• Coronavirus Update
  • Finance Available On Orders Over £300
  • Free UK Delivery On Orders Over £50

Lesson learned at Linear Fisheries

Our main man Wayne Box is back out on the bank of popular day ticket fishery Linear Fisheries and with the weather looking perfect, surely nothing could go wrong?

It wasn't long before I went back to Linear Fisheries for a 36hr session with long time friend and carp angling coach Ian Gemson from Smart Carping.

I gave in and allowed Ian to choose the venue as he had been to Linear a couple of weeks previous and had done quite well on Brasenose 1 and although it had planned to target a different day ticket complex in Dorset, I went along to see if there were any bites to be had.


For those of you who know the lake we set up in pegs 27 and 29, there was nobody else along this bank and the wind was due to start blowing this way, couple that with a low pressure of only 996mb and I quote fancied my chances!





I set about finding a feature to fish to, something like a gravel hump or bar are areas that fish patrol regularly and I had a good plumb about for half hour. It turns out that apart from marginal slope, the area in front of this bank is as flat as a pancake! I was about to move when the bailiff came round and said that 80 yards straight out is the spot, so I stayed put. Hardly convinced but with a bit of info from the bailiff I set about hatching a plan.

Sweetcorn and lots of it has dominated the complex in recent years and I had hauled along 5kg of the yellow grains along with 5kg of 12mm Manilla boilies and 2 litres of the Manilla cloudy liquid. The plan was to fish small wafters and pieces of fake pop up corn over the top. 3 rods spread out evenly and 20 spods over each rod. The Bailiff had said the fish respond well to a spod landing so I went for it! All 3 rods were clipped up at 80 yards and so was the spod rod, I had brought along my Total Fishing Tackle Nash Scope rods, they really are incredibly good rods and coupled with Fox FX9 reels they balanced the rods perfectly. in the 10ft 3.25lb tc version there is plenty of muscle for longer casts and I was hitting 80 yards into the light breeze with no trouble at all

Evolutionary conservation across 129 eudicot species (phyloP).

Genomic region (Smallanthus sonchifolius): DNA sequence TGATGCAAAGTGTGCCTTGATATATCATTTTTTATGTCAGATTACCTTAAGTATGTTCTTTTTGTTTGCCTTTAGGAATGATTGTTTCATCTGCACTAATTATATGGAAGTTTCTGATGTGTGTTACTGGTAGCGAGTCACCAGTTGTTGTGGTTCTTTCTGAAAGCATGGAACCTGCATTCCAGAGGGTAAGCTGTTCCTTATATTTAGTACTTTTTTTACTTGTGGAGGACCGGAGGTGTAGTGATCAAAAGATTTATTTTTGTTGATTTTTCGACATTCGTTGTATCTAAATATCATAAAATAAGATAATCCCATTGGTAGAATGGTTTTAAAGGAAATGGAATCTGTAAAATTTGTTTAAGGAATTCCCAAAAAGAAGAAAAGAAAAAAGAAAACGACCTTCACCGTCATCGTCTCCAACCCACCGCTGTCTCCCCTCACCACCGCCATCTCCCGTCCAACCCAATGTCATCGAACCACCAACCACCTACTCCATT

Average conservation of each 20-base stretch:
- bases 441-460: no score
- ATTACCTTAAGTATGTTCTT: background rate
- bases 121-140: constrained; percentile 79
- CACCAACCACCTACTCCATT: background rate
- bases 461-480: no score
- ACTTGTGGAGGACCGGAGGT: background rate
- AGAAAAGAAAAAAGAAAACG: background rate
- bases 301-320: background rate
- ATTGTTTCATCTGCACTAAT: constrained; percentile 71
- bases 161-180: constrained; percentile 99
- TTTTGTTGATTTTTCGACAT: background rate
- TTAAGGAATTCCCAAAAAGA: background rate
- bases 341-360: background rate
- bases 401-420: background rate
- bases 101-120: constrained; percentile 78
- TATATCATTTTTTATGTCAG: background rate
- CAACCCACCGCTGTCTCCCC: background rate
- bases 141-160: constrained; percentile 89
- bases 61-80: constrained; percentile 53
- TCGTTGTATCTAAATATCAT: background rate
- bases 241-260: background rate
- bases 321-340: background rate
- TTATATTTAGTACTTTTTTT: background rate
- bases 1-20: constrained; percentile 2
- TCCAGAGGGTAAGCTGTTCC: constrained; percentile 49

Bait wise it was corn and Sticky Baits Manilla
10ft 3.25lb tc TT Scope specials!


All 3 rods went out nicely and a firm donk indicated the lake bed was clear from any debris, I quickly followed that by 20 spods over each rods of the corn and Manilla mix which I was sure would draw the fish in. I sat back and tied a few spare rigs which might seem presumptuous but the action on B1 came come thick and fast when a shoal of fish moves into your spot.

I sat with Ian and we had a catch up over a brew and I was pleased to hear he had been manic with his coaching and tutorial sessions, I remember when Ian first set up Smart Carping, it was nice to hear he was doing well. Ian is a great teacher and very capable carp angler so the two were a perfect fit.





As we sat and chatted two lads from oop norf wandered into the swim, they asked if we had caught and we chatted for a few minutes before they wandered off again. Some 5 minutes later a van pulled up in the car park and the 2 lads started chucking their gear out, they then decided to set up in the swim next to me! The entire 3 sides of the lake were devoid of anglers and they had to set up bang smack next to me! Oh the joys of day ticket angling!

Peace ruined I went back to my cuppa and watched as my two new neighbours set about their fishing, I do wonder what goes through some anglers heads sometimes!